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Health-related quality of life of refugees: a systematic review of studies using the WHOQOL-Bref instrument in general and clinical refugee populations in the community setting

Authors
  • Gagliardi, Juliette1, 2
  • Brettschneider, Christian1
  • König, Hans-Helmut1
  • 1 University Medical Center Hamburg-Eppendorf, Martinistrasse 52, Hamburg, 20246, Germany , Hamburg (Germany)
  • 2 University of Bologna, Via Zamboni 33, Bologna, 40126, Italy , Bologna (Italy)
Type
Published Article
Journal
Conflict and Health
Publisher
BioMed Central
Publication Date
Jun 02, 2021
Volume
15
Issue
1
Identifiers
DOI: 10.1186/s13031-021-00378-1
Source
Springer Nature
Keywords
License
Green

Abstract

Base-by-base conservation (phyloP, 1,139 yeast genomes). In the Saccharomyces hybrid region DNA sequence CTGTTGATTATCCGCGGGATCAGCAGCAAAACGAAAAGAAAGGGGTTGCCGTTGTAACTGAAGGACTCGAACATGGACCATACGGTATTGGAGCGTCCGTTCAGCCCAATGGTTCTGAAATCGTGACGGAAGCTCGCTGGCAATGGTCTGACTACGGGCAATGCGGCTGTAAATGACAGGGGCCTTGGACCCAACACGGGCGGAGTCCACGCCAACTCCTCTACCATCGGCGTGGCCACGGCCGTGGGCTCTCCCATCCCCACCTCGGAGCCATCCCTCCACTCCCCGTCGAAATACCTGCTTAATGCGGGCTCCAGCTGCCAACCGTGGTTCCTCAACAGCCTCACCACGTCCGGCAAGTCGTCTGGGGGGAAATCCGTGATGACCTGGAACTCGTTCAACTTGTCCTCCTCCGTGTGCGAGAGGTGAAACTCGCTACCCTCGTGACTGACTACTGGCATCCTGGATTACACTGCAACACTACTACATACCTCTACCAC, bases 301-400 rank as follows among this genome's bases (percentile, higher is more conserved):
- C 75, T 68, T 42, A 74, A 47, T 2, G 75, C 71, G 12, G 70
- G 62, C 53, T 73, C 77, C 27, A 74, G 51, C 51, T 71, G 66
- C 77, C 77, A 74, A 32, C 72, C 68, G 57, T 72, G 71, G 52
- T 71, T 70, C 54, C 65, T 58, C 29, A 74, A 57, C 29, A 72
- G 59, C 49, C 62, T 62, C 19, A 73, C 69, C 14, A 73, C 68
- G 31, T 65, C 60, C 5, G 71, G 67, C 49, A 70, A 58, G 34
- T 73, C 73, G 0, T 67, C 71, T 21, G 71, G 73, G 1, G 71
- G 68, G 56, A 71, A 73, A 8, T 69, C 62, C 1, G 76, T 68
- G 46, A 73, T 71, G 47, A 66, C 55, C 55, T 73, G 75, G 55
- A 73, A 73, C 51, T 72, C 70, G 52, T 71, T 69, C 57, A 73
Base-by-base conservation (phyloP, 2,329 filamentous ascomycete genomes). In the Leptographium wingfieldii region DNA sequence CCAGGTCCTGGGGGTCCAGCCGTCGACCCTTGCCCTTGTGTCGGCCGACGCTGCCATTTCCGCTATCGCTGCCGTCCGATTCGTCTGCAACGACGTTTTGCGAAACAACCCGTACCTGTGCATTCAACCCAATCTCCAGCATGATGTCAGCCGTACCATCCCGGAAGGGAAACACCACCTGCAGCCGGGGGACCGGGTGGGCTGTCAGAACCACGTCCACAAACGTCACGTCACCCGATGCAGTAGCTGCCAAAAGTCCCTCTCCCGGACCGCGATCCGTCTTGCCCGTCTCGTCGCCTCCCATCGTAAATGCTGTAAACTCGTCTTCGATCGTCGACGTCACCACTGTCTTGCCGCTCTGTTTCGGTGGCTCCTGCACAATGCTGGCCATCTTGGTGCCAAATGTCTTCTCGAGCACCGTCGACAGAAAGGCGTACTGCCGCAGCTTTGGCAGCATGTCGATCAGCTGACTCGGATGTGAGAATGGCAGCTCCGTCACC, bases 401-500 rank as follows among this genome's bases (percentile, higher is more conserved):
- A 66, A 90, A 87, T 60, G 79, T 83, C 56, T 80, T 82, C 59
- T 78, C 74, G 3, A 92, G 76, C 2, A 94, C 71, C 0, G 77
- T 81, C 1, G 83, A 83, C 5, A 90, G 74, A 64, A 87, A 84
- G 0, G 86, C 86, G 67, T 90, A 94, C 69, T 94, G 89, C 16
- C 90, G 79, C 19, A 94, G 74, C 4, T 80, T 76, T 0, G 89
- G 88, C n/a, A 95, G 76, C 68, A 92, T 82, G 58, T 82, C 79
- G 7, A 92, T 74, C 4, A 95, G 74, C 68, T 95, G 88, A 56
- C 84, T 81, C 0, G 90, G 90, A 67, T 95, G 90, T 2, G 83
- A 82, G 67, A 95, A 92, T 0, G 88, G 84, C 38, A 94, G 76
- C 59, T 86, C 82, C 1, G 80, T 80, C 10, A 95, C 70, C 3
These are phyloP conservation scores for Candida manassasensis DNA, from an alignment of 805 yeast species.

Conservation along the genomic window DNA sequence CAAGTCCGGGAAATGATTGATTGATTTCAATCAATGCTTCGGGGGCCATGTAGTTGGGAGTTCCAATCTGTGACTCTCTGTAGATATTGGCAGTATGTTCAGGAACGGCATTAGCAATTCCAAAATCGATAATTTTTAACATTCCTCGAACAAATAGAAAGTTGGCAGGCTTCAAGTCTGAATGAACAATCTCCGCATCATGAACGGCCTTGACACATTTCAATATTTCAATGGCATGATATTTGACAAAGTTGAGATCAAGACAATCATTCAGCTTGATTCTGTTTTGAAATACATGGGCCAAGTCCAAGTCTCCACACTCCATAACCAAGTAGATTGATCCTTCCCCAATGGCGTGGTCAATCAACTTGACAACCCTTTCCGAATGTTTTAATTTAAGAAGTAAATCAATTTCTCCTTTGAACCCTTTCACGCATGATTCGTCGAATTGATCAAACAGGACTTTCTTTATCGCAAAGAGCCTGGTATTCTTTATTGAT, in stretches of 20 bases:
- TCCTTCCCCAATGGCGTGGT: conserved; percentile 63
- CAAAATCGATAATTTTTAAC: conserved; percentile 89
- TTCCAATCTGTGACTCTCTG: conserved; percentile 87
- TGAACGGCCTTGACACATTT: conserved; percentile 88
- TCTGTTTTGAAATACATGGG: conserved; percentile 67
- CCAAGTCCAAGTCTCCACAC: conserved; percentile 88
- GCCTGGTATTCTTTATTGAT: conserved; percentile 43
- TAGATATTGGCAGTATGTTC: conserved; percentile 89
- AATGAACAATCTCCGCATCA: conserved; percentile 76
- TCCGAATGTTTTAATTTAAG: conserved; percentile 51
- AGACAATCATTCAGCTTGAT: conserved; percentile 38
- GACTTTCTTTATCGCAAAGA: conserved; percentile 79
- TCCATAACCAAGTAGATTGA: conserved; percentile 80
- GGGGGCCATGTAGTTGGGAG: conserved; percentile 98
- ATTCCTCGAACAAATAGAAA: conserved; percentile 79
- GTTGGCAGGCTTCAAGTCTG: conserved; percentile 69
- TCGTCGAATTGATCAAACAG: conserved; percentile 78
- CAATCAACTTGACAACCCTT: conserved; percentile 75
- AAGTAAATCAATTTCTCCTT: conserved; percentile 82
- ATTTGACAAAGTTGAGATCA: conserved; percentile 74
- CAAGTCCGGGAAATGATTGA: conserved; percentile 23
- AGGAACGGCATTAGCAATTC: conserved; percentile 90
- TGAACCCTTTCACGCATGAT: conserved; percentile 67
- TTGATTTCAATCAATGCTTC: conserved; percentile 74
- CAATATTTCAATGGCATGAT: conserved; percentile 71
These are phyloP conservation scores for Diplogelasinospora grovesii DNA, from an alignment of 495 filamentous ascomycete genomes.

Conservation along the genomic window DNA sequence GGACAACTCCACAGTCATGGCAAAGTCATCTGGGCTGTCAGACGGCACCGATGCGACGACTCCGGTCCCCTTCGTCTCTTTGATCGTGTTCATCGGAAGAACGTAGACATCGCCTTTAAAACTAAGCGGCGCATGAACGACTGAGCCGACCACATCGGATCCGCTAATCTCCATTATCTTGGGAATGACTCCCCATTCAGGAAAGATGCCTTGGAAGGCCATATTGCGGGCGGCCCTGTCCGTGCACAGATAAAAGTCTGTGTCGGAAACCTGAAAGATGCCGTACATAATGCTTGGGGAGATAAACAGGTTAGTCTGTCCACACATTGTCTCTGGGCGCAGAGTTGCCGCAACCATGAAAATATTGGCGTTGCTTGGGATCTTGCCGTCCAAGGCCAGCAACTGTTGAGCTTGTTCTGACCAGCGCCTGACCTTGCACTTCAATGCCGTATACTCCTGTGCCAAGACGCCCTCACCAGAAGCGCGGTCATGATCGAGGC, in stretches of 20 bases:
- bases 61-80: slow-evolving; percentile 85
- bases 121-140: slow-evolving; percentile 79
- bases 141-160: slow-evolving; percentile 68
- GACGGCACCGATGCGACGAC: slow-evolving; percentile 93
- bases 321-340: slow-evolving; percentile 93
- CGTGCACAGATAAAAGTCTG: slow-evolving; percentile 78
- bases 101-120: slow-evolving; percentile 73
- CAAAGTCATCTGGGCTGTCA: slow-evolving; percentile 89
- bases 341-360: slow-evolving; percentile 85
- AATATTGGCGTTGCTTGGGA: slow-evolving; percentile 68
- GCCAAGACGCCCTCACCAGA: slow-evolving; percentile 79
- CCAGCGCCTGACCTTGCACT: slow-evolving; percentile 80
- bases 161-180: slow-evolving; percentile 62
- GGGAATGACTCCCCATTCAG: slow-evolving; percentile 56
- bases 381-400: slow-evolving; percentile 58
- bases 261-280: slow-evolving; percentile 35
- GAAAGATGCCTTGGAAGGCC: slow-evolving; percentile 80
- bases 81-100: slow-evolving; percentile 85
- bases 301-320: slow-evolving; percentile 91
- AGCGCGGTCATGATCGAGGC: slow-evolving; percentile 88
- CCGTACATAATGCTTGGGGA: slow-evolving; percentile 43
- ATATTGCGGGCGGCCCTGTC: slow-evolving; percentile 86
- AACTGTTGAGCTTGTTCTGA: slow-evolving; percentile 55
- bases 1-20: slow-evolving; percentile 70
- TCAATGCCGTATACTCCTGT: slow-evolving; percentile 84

PurposeTo systematically review studies on HRQOL, measured by the WHOQOL-Bref instrument, of refugees in general and clinical populations who are settled in the community of the hosting country, and outline the differences in scores among the two population groups and across the four domains of WHOQOL-Bref (physical, psychological, social relationships and environment domain) as well as factors impacting those outcomes.MethodsSeveral databases were systematically searched by using a broad search strategy. Additionally, a hand search for grey literature was performed. Studies had to comply with the following inclusion criteria: (a) population of refugees; (b) living in the community of the country of destination; (c) assessing HRQOL through the WHOQOL-Bref instrument.Results15 studies were identified and divided into two subgroups: (a) general population of refugees (b) clinical population of refugees, who were specifically selected for their mental status or because they had experienced relevant past traumas. Although we can outline common patterns among the two groups, in terms of domains scoring the highest and the lowest, heterogeneous values of HRQOL are observed across the studies included.ConclusionsIndividuals who were included in the clinical refugee group have a lower quality of life in respect to the general population of refugees. However, among the two groups different patterns can be outlined considering each domain of HRQOL: higher scores for the Physical and lower for the Environment domain when considering the general population of refugees and higher scores for the Environment and lower for the Psychological domain when referring to the clinical one. These lower scores are probably due to having a higher rate of mental distress and being more exposed to somatization, stigmatization and barriers to access the healthcare system of the hosting country.

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